“The Heartland Institute is one of the principal forces for evil in the climate debate, trying to frustrate and delay policies which can save people’s lives and livelihoods, particularly in the world’s poorest countries,” he said.
Dixon pointed out that the institute’s “climate reality” forums sounded very similar to former US Vice-President Al Gore’s Climate Reality Project, which promotes action to combat climate change.
The co-leader of the Scottish Green Party, Patrick Harvie MSP, condemned the Heartland Institute for spreading “dangerous disinformation which seeks to undermine the overwhelming scientific evidence and protect vested interests.”
He added: “I would urge major hotels and other venues to avoid hosting such a dangerous and provocative event and focus on making COP26 a success.”
An undercover investigation of the 2019 Climate Reality Forum in Madrid by the German not-for-profit investigative newsroom, Correctiv, revealed the tactics used by the institute to undermine climate protection policies. These include producing articles and faux-scientific papers which mimic the style of established newspapers and scientific journals.
The Correctiv investigators were sent a strategy document by the Heartland Institute which showed how “disinformation is professionally scattered around society with the help of supposed experts, corrupt scientists, intentional spin and Youtube”. The aim of this document was to prevent “more prohibitive climate laws” in Germany.
Correctiv also disclosed plans to use the 19 year old You-tuber, Naomi Seibt – viewed as the climate sceptics’ answer to the mass appeal of Greta Thunberg – to attract a younger audience to Heartland’s agenda. Seibt is now employed by Heartland and has been tasked with “communicating climate realism to her generation in Europe and the United States”.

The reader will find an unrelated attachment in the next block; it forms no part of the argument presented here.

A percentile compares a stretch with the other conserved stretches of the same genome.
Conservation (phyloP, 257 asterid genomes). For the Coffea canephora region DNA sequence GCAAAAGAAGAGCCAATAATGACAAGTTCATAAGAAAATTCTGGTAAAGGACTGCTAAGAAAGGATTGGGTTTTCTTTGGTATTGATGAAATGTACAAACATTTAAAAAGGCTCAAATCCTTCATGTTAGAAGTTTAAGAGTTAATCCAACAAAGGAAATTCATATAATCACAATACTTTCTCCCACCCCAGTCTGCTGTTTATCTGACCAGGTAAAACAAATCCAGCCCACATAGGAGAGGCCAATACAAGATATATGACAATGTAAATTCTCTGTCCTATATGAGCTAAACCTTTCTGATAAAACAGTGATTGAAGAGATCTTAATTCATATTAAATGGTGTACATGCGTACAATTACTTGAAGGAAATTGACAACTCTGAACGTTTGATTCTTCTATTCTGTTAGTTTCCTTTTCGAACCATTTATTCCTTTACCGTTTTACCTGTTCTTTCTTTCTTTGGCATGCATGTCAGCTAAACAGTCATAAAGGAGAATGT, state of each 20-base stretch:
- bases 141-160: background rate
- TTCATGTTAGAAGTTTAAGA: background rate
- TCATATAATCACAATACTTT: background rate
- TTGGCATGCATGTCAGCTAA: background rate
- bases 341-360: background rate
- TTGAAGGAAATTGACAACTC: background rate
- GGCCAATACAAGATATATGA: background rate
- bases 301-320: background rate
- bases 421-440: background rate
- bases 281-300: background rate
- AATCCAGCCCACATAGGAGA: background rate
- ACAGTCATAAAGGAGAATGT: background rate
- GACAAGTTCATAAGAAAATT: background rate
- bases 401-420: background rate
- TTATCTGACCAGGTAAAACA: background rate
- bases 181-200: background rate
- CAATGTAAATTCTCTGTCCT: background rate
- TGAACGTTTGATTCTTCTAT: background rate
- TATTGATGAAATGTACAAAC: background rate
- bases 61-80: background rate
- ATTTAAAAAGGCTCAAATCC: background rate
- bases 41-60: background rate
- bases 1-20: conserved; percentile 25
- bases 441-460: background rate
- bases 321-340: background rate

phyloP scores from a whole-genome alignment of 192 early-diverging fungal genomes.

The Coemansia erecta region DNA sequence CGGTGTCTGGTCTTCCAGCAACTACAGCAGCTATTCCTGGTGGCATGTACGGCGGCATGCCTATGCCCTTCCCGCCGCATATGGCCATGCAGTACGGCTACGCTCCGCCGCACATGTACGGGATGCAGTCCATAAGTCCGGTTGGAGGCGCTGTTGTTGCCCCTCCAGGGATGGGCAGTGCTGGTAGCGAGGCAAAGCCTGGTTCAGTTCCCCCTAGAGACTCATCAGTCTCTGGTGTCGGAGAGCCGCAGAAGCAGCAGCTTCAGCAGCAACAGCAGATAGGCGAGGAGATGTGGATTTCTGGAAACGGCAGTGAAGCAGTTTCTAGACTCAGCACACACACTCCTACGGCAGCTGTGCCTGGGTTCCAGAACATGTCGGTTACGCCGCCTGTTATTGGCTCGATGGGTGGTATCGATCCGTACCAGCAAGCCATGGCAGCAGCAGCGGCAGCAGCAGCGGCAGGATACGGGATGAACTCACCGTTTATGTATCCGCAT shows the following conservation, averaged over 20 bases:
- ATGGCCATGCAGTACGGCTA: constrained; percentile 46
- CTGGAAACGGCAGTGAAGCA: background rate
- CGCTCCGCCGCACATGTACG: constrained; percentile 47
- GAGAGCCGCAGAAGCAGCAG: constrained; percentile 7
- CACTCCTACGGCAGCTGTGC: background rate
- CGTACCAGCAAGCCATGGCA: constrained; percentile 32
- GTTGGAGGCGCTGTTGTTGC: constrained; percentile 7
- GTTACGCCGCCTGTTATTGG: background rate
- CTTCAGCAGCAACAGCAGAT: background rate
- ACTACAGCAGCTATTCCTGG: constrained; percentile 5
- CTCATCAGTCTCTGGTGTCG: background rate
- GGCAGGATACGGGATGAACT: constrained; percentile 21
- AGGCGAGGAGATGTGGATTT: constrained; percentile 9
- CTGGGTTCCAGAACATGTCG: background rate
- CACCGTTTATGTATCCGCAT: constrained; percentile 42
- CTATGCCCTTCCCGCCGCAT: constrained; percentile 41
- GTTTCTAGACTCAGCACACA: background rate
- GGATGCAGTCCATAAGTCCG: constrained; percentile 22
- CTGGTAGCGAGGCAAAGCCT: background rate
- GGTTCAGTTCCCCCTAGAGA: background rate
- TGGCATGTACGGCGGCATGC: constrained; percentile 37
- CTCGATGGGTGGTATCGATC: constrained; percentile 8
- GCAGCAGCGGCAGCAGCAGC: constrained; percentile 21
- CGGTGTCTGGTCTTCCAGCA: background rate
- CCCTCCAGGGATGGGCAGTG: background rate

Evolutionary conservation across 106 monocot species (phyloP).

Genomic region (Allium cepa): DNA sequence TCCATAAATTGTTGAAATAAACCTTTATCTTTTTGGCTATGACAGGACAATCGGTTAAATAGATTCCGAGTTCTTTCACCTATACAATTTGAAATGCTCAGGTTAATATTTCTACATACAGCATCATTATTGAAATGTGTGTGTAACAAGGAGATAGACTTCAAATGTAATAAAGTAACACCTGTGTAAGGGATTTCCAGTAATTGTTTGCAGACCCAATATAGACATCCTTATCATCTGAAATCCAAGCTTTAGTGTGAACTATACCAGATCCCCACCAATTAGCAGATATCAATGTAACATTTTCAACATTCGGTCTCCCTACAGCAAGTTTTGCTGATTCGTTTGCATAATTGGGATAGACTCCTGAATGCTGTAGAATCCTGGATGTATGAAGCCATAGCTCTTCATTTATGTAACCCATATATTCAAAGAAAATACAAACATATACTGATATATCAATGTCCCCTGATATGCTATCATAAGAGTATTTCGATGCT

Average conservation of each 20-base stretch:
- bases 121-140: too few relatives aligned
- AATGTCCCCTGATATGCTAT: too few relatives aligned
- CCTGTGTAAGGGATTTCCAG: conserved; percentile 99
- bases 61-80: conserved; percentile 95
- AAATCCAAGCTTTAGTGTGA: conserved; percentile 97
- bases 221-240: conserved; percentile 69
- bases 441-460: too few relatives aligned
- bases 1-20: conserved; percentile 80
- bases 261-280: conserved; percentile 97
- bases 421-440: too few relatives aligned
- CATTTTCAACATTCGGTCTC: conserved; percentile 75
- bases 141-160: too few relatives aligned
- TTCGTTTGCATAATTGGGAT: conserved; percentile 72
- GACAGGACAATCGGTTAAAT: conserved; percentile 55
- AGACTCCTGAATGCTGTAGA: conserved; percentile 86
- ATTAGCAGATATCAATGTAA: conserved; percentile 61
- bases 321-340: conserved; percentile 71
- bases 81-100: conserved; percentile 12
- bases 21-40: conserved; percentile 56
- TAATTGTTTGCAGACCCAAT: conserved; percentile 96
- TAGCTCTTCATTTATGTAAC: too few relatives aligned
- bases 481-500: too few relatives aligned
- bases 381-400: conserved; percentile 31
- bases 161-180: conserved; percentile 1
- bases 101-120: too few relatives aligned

Dr Will Dinan, an expert in political communications at the University of Stirling, has criticised Heartland’s employment of Seibt as an “effort to use social media to distort perceptions and public beliefs about human activities driving climate change.”
He added: “Not only are Heartland using bogus experts to challenge scientific evidence they are now using bogus youth campaigners to undermine the emerging youth movement demanding serious climate action.”
Heartland stopped listing its donors in 2015
The institute has previously been funded by the fossil fuel industry. Research by the climate news site, Desmog, using financial information from Heartland’s 990 tax forms, found that they had received £580,700 ($676,500) from the oil and gas giant, ExxonMobil, since 1998. In the US 990 forms are the equivalent of tax returns for non-profit organisations.
Heartland stopped listing donors on its website in March 2015, citing concerns that it “allowed people who disagree with our views to accuse us of being ‘paid’ by specific donors to take positions in public policy debates”.
It said: “We frequently take positions at odds with those of the individuals and companies who fund us, so it is unfair to them to mention their funding when expressing our point of view.”